Park City approves sales of condos starting in the $160,000s |

Park City approves sales of condos starting in the $160,000s

Park City officials on Thursday voted to approve the sale of units in the Central Park Condominiums to buyers who were selected through a lottery in the fall. It was a procedural vote that followed shortly after a celebration marking the debut of the work force housing project, shown.
Tanzi Propst/Park Record | The Park Record

Park City leaders on Thursday approved the sale of units in the City Hall-owned Central Park Condominiums work force housing project, a procedural step that was required as the buyers prepare to move in.

The Park City Council, in its role as the governing body of a City Hall-controlled entity known as the Redevelopment Agency, approved the sales of the 11 condominiums at 1893 Prospector Ave. The prices ranged from $168,136 to $288,300. The numbers are well below market prices in Park City. State and municipal law required the vote based on the value of the properties. The elected officials did not discuss the matter extensively prior to the vote on Thursday. The vote was 4-0 with City Councilor Tim Henney abstaining based on a relationship with one of the buyers.

The project is part of City Hall’s stepped-up efforts to dramatically increase the stock of work force or otherwise restricted housing. The municipal government acquired the Central Park Condominiums from a private-sector developer well after the project was underway. The purchase price was a little more than $4.3 million. The sale of the units recouped most of the price paid by City Hall.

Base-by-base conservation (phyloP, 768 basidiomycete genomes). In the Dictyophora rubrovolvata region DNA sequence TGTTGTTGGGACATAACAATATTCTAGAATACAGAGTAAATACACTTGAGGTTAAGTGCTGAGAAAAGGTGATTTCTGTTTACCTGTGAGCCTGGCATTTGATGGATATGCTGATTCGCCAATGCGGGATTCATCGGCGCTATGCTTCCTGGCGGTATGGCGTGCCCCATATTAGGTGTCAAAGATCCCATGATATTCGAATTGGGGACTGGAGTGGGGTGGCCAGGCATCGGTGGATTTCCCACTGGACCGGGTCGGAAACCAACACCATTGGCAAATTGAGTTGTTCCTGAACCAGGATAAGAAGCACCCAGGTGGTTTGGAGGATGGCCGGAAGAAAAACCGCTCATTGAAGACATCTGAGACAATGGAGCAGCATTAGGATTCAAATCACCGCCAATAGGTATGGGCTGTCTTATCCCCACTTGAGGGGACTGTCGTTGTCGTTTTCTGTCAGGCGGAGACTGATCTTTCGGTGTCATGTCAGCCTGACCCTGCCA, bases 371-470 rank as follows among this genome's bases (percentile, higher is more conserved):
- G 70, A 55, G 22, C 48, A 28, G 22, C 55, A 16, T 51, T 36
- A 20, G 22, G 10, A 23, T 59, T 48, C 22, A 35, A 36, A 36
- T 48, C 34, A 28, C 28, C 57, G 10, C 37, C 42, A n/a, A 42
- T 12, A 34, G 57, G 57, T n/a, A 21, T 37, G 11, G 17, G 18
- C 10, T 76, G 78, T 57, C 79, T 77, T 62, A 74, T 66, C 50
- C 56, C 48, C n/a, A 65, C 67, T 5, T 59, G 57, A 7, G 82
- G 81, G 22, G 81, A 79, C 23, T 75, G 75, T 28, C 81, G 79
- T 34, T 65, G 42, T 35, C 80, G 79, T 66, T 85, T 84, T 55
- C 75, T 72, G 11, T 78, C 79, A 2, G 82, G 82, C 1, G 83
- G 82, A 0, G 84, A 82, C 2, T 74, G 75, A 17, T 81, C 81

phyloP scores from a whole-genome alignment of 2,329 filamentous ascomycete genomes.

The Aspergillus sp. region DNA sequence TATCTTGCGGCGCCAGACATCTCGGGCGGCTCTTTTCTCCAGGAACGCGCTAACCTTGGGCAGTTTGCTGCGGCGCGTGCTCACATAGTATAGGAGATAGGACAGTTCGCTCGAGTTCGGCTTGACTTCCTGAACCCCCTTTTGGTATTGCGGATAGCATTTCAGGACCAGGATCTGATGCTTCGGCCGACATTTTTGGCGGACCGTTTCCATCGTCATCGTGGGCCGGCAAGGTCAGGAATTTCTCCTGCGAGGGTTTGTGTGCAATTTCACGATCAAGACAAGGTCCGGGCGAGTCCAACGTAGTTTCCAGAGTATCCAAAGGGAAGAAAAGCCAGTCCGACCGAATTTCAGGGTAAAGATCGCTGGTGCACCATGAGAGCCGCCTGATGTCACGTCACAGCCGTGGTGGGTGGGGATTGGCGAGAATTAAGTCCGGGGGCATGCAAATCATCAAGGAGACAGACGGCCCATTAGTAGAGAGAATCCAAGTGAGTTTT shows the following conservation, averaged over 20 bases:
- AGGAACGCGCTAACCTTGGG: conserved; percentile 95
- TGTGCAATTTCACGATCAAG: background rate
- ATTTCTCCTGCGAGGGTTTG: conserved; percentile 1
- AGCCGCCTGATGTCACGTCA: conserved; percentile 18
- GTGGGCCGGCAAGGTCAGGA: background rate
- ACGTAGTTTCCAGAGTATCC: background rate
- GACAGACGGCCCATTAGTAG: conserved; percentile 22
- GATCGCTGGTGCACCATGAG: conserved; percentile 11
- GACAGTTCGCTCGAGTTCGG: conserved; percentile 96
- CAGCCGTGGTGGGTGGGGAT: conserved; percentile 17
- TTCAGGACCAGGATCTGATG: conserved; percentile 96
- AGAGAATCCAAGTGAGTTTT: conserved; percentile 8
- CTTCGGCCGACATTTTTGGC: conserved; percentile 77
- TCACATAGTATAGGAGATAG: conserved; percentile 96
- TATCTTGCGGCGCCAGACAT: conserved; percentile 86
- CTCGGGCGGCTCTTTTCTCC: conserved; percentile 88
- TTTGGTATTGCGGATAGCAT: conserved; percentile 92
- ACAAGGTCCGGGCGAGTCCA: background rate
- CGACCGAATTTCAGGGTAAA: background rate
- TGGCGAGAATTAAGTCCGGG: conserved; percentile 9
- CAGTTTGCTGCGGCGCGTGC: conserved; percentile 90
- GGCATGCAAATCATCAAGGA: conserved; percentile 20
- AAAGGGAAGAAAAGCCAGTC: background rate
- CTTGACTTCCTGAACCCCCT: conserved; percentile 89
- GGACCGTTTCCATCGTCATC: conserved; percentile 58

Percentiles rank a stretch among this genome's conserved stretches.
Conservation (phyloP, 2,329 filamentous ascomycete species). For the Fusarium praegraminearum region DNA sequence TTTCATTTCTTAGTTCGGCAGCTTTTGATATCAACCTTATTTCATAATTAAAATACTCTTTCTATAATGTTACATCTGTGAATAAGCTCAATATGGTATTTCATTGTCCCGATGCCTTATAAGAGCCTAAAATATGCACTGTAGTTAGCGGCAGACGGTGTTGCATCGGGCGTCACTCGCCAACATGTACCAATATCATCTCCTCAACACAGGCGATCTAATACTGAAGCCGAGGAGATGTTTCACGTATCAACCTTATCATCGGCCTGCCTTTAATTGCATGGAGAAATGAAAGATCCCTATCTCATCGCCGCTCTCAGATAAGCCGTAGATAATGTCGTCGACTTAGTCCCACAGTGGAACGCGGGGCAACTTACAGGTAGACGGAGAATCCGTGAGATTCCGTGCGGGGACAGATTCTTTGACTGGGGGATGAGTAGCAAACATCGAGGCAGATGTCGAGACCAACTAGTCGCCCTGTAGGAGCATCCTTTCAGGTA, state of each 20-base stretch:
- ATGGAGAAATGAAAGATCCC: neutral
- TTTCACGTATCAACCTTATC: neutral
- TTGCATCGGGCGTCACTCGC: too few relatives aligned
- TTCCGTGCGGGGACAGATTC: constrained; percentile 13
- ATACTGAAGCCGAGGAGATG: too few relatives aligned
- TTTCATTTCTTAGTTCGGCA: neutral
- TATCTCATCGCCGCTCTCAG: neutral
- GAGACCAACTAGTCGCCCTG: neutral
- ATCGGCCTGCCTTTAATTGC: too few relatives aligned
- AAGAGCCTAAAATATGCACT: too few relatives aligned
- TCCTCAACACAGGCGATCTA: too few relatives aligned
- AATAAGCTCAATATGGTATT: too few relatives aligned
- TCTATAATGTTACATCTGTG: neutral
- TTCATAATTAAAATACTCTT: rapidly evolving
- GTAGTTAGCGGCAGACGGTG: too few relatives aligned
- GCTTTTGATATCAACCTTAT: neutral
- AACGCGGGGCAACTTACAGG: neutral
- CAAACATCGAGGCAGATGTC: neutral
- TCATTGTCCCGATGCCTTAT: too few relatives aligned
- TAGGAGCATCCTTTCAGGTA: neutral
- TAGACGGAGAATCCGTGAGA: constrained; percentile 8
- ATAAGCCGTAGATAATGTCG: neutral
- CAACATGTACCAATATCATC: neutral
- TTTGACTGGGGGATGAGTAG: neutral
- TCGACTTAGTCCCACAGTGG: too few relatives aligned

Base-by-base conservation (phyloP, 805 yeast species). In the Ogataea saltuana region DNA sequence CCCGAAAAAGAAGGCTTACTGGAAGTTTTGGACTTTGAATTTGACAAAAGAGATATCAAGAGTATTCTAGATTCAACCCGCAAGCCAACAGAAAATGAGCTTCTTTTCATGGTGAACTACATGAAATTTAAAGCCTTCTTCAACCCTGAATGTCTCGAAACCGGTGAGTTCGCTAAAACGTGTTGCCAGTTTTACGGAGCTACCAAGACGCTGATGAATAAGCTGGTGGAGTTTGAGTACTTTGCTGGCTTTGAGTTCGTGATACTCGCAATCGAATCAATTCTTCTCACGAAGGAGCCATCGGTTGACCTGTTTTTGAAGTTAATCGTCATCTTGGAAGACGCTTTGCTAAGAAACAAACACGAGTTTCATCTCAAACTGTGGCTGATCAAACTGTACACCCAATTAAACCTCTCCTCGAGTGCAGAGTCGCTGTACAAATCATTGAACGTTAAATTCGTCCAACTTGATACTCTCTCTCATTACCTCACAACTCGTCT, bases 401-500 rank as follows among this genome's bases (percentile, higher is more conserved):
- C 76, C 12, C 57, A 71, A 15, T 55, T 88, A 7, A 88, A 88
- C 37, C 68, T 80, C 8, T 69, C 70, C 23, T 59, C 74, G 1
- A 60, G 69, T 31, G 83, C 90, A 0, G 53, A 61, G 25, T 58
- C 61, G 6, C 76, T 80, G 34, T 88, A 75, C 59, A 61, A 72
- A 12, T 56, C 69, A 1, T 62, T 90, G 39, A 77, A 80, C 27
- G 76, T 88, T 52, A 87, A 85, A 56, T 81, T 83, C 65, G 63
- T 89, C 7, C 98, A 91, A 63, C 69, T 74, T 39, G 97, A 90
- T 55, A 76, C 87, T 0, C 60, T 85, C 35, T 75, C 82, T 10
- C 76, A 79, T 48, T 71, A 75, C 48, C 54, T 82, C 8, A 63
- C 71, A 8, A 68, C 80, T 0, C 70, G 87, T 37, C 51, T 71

Park City leaders in late May celebrated the completion of the project with an event at the building. People toured some of the units, met a few of the buyers and listened to short remarks from City Councilor Becca Gerber.

The buyers who attended the event were upbeat as they prepared to close on the units. They were expected to start moving in shortly after the vote on Thursday. Some of them who attended the celebration said there was a possibility they could have needed to move out of Park City to find a place they could afford.

The buyers needed to qualify through their income, with dollar figures including $43,418 annually for a one-person household and $83,754 per year for a three-person household. The numbers are set through a formula that relies heavily on the area’s median income.

Park City officials see the municipal housing program as critical to the City Hall agenda, outlining a range of what they consider to be benefits to the community, such as advancing socioeconomic diversity and reducing commuter traffic. Officials are pursuing a goal of adding 800 units of work force or otherwise affordable housing by 2026. The Central Park Condominiums was completed shortly after the finish of another project by City Hall, the eight-house Retreat at the Park development on Park Avenue.

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